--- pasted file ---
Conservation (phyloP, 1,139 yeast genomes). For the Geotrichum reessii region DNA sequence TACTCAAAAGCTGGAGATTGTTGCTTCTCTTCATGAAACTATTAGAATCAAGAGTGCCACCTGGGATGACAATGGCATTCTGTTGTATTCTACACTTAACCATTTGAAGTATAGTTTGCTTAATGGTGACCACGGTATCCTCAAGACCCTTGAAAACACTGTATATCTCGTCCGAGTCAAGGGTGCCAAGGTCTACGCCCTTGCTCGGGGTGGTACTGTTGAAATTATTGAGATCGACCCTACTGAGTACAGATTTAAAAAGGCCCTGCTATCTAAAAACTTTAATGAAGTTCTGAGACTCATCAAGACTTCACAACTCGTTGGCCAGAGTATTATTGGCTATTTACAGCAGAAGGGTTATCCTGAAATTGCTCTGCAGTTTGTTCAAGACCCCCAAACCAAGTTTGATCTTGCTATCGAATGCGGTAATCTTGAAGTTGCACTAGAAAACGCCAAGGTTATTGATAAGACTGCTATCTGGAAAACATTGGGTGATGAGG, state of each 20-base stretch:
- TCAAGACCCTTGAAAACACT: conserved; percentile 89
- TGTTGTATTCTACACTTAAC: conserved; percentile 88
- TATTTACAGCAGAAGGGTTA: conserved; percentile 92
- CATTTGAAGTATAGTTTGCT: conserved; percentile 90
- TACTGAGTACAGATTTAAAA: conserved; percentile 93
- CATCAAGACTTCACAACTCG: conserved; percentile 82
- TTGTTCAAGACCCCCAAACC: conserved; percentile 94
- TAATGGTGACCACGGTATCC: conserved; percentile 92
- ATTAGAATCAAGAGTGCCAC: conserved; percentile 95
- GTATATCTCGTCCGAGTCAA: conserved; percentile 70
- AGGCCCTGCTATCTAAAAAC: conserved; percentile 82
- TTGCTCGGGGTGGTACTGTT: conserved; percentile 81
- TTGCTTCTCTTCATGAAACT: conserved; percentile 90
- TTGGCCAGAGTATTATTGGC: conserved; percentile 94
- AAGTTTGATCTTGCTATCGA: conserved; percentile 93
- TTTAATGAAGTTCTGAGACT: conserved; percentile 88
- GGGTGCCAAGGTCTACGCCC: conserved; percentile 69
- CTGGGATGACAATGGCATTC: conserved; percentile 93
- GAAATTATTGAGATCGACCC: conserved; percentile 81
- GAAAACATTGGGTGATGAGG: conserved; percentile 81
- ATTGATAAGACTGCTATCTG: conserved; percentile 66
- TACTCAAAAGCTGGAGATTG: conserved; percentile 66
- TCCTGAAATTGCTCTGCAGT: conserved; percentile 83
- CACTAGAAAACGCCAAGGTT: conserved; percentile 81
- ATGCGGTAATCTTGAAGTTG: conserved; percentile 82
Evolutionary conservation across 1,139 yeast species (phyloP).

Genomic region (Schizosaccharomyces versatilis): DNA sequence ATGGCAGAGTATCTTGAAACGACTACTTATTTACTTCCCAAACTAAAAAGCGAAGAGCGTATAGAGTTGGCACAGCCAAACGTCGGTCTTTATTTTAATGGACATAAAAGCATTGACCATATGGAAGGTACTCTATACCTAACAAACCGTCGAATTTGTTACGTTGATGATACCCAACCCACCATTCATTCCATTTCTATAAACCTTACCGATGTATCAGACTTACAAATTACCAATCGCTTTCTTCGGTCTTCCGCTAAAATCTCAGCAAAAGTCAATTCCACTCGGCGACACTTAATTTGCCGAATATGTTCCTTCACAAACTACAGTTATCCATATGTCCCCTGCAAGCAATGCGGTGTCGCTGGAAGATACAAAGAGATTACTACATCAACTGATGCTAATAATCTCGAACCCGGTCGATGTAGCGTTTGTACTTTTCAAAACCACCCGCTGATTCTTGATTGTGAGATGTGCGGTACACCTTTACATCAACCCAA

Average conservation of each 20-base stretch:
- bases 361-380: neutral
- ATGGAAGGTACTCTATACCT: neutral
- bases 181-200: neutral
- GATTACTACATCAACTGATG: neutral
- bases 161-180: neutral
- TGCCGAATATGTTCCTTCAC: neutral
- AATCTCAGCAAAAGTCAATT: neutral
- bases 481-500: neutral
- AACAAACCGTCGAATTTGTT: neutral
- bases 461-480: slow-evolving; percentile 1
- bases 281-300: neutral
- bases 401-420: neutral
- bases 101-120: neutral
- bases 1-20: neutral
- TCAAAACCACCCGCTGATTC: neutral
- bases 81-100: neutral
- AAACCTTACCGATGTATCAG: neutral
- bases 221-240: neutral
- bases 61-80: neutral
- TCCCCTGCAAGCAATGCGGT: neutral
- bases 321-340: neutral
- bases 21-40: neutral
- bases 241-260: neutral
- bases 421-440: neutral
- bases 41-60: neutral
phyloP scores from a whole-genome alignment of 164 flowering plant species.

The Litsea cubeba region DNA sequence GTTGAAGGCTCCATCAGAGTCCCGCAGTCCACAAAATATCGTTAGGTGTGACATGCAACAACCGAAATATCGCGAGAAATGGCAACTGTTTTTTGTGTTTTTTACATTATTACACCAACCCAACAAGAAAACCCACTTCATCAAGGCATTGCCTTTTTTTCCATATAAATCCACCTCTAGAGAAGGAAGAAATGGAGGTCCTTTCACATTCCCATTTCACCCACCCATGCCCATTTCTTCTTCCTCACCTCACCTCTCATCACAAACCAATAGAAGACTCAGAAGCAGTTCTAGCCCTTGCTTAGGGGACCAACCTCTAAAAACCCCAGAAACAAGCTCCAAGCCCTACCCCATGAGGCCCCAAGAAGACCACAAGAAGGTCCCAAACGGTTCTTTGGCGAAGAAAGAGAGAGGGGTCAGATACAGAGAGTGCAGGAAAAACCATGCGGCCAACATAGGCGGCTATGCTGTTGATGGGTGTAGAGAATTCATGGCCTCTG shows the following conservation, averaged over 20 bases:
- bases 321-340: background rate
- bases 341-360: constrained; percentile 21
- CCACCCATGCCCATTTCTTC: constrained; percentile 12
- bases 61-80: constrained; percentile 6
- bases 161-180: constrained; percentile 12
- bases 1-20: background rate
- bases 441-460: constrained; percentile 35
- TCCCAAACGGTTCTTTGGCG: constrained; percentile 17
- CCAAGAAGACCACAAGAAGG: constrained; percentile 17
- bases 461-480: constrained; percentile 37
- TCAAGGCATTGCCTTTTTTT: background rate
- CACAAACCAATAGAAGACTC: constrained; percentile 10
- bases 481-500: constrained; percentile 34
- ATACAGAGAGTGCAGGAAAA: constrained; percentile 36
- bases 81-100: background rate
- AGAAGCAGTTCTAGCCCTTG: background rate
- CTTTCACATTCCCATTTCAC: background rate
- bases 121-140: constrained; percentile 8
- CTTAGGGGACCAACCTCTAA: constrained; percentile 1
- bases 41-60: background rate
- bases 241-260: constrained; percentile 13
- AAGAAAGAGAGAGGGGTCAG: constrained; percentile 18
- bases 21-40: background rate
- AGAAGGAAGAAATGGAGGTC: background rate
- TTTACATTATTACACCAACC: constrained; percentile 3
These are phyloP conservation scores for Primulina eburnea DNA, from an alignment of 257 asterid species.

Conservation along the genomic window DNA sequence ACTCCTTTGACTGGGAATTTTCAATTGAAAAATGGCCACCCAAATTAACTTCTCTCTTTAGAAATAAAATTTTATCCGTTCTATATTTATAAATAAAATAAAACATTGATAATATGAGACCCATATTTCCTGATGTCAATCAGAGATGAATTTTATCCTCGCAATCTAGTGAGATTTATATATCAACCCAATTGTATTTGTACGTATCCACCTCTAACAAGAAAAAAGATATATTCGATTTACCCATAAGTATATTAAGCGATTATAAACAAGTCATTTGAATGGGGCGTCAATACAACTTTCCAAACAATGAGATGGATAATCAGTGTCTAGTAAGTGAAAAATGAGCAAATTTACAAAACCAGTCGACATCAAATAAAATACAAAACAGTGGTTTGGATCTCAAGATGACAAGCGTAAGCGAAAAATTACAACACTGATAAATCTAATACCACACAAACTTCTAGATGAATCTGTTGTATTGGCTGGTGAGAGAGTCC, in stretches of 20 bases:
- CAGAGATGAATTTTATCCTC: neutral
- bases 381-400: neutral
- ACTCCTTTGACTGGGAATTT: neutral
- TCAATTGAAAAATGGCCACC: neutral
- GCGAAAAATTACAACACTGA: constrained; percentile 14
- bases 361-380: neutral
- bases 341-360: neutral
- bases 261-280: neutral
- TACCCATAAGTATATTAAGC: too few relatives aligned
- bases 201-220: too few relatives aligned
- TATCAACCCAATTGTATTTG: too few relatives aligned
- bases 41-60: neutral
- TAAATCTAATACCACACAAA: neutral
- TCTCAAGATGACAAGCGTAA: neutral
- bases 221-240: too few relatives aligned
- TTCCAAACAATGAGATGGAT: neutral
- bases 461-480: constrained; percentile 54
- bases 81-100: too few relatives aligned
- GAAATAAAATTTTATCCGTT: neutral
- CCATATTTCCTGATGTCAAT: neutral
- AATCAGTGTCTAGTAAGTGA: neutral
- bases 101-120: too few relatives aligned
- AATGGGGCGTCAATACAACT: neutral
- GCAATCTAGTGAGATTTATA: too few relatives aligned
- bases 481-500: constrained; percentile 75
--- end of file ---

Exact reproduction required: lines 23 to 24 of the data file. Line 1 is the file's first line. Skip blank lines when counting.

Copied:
- TACTCAAAAGCTGGAGATTG: conserved; percentile 66
- TCCTGAAATTGCTCTGCAGT: conserved; percentile 83